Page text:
Jul 15, 2008

Mktg - Signs & Solutions

An interesting question for your company is “How many new products and services did you launch in the last five years?” Companies will give different answers to this. The 3M Company would cite many new products. In fact, the company makes a point of wanting to derive 30% of its current revenue from products introduced in the last five years.
On the other hand, major companies such as Coca-Cola and Procter & Gamble (P&G) give a less rosy answer. In the case of Coca-Cola, the most successful new beverages—fruit juices, energy beverages, bottled water—were introduced by competitors first. At best, Coca-Cola followed them and in some cases grew by acquiring them.
The great P&G cannot boast of introducing many successful new products in the last five years through their own R&D. To compensate, P&G has gone on an acquisition binge, growing by buying companies in cosmetics, toiletries, and food.
The lack of company innovation points either to a company that fails to find and research new opportunities or to one that invests in many new opportunities but with disappointing results. Good opportunities can be ruined by poor new product management processes. Somehow the company either lets poor opportunities go through or botches up good opportunities at some stage such as concept development, concept testing, prototype development, prototype testing, business and marketing planning, test marketing, or product launch.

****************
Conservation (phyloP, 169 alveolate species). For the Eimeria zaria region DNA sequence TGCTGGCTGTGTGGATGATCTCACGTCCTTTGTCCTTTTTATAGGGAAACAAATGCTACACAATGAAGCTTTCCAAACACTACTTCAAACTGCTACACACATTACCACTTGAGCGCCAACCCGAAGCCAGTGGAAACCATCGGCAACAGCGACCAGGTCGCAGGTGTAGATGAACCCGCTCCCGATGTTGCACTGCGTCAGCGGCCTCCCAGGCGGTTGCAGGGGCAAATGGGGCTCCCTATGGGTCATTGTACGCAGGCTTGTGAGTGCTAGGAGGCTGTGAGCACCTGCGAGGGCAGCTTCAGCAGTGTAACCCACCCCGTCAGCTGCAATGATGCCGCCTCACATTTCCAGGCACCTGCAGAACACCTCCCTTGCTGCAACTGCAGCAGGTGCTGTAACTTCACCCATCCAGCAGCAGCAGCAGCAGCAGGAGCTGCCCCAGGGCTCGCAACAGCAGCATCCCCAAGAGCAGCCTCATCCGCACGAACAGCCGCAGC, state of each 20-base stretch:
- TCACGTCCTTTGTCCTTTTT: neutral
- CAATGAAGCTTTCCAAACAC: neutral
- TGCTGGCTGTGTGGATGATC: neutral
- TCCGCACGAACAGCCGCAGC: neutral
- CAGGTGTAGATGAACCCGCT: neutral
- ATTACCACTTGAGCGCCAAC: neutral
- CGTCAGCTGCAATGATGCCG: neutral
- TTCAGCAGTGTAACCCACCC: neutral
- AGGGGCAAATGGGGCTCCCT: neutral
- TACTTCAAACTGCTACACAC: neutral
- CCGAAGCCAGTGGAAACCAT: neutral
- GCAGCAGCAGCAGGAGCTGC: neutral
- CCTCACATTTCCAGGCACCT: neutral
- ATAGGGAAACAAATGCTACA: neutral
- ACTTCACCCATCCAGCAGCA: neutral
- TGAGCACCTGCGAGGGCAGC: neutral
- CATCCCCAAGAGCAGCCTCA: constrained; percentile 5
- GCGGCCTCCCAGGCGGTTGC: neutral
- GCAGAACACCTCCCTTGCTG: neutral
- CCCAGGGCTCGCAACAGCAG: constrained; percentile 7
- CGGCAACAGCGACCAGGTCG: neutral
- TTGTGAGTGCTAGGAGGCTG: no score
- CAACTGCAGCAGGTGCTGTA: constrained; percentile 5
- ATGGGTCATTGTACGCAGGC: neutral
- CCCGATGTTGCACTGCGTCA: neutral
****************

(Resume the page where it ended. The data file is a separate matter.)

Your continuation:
Some companies believe there are no new opportunities. They say their industry is mature. Or they say that they are selling a commodity. But there is no such thing as a mature market or a commodity. It’s only that your beliefs are getting in the way of your imagination. Starbucks didn’t see the coffee market as mature.
No company has to go without new ideas. First of all, the company’s employees probably have many ideas for improvement. All they lack is knowing where to send these ideas and the motivation to send them. Second, the company’s suppliers, distributors, advertising agency, and other partners probably could suggest many new ideas. Third, there are systematic ways to help employees generate new ideas.
In an excellent article called “Bringing Silicon Valley Inside Your Company”, Gary Hamel presented one recipe for generating successful new ideas. Silicon Valley, he said, scored its successes because it was the site of three markets: an idea market, a capital market, and a talent market. Creative and entrepreneurial people poured into the Valley with new ideas, especially for starting dot.coms. VC firms abounded to lend money to people with superior ideas. And the Valley attracted many talented people who could write software and implement ideas.